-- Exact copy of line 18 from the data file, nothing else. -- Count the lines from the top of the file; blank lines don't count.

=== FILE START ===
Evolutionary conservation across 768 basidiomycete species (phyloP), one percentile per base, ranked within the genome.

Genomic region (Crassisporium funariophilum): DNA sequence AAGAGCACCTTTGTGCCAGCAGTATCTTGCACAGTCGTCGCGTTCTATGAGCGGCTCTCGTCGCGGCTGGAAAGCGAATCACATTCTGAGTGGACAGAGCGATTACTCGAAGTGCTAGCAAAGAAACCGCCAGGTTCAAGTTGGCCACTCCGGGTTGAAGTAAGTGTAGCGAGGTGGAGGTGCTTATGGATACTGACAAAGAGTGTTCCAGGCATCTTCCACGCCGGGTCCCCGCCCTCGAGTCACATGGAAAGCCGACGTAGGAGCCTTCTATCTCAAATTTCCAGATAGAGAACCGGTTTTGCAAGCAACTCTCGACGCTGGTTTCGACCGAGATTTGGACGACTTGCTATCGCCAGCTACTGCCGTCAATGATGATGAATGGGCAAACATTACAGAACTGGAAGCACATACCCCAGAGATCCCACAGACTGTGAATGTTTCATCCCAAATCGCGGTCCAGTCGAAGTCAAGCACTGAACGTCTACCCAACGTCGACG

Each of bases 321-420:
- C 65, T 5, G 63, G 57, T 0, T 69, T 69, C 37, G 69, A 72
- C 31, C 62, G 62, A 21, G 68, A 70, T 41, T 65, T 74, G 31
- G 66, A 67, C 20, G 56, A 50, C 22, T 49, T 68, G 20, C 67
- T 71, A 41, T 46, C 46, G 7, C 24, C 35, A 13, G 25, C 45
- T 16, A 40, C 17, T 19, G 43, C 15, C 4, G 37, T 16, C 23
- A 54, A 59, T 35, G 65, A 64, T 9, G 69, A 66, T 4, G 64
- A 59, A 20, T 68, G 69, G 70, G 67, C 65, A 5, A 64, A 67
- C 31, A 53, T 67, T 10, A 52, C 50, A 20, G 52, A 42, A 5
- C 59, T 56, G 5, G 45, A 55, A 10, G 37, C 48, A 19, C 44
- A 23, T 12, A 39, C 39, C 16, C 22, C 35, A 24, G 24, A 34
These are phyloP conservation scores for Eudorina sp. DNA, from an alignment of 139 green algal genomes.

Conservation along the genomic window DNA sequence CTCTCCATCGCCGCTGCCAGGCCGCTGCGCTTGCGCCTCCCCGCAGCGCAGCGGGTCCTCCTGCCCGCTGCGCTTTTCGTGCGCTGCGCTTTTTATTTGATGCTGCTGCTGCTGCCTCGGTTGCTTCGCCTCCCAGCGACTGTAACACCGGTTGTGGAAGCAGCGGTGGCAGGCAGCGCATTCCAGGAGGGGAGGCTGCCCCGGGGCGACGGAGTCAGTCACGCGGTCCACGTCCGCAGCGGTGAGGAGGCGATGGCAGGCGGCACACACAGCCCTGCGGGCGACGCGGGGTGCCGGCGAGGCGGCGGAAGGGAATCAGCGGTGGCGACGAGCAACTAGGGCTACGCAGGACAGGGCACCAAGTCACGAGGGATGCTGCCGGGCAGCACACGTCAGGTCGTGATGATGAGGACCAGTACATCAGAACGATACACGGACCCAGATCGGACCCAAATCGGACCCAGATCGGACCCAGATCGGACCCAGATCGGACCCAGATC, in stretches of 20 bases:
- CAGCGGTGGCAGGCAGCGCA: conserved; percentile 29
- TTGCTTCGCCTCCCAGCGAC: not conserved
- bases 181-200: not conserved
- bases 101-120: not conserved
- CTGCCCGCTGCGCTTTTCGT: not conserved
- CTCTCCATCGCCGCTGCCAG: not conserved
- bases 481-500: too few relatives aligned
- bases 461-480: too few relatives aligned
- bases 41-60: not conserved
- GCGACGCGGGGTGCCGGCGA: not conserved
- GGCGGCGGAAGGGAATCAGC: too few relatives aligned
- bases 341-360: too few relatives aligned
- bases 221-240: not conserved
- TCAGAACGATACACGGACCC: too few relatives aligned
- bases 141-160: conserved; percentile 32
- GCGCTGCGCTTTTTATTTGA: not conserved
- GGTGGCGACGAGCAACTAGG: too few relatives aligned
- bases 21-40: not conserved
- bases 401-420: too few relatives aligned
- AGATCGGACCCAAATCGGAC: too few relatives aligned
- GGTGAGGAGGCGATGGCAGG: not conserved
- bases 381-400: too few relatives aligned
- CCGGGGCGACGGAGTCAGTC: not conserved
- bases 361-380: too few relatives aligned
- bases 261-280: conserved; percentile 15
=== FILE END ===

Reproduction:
- bases 181-200: not conserved